Although the open field maze task was a huge breakthrough in the study of anxiety symptoms and behavior, it is too general of an experiment and experimenters cannot base their findings solely on the results of it. Instead many have used the open field test in convergence with other studies such as light-dark box test and the elevated maze test. The elevated maze tests look at the inherent nature of mice and their need to explore their surroundings. In this experiment, there are four arms in the maze, two are enclosed and the other two are open. The mouse is given the option to stay in the unprotected and open part of the maze or the enclosed part of it. The number of times the subject comes in and out of each section and the time spent in each section is recorded (Bystritsky et al., 2013). In this experiment, it is shown that the mice avoid the open areas and tend to stay in the closed ones. Administering drugs such as benzodiazepines which are anxiolytic reduces anxiety in the mice and causes them to explore the open areas (Bystritsky et al., 2013). Similar to this test is the light-dark exploration test. In this test, however, the mouse has an option to explore the lighted exposed areas or the darker compartments of the box. Mice tend to stay in darker areas. What is being measured in this experiment is how likely the mouse is to explore the lighted areas which in turns measures its level of anxiety. Giving the mice anxiolytic drugs in this experiment did not change their preferences for the darker areas, but instead made them more willing to explore their lighted surroundings as well (Bystritsky et al., 2013).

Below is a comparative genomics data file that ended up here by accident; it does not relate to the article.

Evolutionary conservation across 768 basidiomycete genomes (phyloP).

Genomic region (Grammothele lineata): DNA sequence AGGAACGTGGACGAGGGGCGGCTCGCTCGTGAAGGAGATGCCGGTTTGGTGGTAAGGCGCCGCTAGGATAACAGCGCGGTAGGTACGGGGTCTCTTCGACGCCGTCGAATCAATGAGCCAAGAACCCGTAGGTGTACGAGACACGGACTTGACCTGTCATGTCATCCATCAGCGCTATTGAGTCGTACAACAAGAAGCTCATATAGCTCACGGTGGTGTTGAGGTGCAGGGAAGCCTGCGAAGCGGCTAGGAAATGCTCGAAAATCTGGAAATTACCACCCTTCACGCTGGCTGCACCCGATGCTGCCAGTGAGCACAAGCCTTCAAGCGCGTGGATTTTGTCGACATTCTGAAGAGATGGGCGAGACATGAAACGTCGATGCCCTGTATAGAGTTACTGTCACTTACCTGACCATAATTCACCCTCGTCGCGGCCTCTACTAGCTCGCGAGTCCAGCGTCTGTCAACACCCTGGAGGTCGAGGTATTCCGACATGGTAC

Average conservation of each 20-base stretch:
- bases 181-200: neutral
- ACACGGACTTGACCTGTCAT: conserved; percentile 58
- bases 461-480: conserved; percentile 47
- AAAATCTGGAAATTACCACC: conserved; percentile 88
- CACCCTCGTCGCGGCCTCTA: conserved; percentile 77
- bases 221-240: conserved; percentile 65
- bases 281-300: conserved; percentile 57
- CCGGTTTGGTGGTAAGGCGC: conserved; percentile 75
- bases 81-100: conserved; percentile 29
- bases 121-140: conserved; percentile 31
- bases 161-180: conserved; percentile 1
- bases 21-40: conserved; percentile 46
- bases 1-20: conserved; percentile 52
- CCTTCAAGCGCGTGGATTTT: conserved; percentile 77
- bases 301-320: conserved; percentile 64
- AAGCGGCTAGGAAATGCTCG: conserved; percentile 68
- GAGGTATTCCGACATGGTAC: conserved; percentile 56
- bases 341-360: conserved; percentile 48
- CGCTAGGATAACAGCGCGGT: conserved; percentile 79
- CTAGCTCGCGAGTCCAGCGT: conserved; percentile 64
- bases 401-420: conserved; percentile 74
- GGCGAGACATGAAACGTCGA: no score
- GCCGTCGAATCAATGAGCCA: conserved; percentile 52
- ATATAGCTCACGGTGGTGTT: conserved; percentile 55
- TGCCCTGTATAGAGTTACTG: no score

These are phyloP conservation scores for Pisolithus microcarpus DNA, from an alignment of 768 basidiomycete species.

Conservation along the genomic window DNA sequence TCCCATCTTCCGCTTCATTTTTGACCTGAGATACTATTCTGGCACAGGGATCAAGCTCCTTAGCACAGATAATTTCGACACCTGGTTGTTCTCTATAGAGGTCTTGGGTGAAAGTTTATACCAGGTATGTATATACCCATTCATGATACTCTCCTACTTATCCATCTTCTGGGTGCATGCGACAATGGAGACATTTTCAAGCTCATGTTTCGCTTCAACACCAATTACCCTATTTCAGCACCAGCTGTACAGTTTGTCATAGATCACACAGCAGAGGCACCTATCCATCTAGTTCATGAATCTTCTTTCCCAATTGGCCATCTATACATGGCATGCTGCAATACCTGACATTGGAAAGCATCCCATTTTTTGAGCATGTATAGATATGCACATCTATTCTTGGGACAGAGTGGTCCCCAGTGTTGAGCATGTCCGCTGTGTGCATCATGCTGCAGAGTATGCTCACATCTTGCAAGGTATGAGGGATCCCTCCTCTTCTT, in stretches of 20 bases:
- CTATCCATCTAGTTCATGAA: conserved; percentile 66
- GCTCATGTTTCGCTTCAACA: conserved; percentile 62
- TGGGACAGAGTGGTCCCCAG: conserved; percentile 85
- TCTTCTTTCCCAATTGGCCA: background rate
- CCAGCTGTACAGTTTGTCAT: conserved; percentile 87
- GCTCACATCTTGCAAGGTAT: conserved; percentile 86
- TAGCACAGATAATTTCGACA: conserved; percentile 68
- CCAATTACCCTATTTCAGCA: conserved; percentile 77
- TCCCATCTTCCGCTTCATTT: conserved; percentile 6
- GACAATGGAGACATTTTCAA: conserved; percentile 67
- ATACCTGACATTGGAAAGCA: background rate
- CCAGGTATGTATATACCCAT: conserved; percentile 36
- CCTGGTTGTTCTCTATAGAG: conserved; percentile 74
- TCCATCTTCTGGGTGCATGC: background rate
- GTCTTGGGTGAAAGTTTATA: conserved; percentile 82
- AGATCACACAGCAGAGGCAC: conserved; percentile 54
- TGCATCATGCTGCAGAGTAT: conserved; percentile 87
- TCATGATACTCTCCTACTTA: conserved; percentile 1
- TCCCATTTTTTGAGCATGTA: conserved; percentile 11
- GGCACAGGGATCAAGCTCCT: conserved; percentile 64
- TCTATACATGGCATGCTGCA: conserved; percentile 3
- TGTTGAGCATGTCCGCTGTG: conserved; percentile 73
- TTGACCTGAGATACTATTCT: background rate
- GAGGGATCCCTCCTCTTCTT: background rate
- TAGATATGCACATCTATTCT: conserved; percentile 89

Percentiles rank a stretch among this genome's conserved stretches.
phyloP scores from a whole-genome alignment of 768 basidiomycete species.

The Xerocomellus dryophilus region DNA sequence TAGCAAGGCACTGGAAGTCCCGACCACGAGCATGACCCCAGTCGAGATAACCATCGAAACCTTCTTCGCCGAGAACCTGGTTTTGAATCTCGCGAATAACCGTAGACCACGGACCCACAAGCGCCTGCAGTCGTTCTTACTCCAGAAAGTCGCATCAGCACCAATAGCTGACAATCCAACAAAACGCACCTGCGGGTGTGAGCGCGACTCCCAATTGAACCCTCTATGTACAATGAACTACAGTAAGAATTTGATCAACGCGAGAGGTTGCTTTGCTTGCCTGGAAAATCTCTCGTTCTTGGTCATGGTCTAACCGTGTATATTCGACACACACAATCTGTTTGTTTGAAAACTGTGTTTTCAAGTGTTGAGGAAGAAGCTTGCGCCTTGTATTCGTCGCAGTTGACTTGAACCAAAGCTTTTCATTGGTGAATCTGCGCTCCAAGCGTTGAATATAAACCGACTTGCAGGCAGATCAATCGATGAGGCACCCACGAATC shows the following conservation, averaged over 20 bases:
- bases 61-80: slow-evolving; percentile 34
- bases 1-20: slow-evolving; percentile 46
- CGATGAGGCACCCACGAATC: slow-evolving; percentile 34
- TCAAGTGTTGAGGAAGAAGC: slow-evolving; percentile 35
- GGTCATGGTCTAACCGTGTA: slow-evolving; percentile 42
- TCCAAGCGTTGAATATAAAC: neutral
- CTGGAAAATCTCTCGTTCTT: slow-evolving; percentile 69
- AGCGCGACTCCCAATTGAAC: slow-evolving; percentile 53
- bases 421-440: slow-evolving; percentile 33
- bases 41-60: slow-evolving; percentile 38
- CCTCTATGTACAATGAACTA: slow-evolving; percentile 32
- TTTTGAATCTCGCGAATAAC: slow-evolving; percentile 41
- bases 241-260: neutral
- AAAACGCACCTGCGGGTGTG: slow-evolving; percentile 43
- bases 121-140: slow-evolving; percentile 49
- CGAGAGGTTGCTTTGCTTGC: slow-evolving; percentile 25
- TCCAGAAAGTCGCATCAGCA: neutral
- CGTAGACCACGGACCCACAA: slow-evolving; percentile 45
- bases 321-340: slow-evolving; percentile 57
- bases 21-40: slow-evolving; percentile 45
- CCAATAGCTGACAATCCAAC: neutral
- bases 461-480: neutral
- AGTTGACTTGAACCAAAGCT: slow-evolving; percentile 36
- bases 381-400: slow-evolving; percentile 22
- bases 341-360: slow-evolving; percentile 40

Although rodents are often used as models for humans because of their closely related pathologies, it is unclear exactly how much one can compare a human’s experience with that of a rodent. Anxiety in rodents produces fear, increased heartrate and vigilance, freezing, and suppressed food consumption (Lezak, Missig, & Carlezon, 2017). These responses resemble human responses of “anxiety-like” behavior however in rodents these symptoms may resemble something else. Thorough examination of brain areas suggest that the amygdala mediates fear-like behaviors to short, discrete, and proximal aversive cues, whereas the bed nucleus of the stria terminalis (BNST)mediates anxiety-like or worry-like behaviors. These two brain areas are responsible in regulating one another to coordinate activation of brain regions that mediate similar outputs (Lezak et al., 2017). Conclusion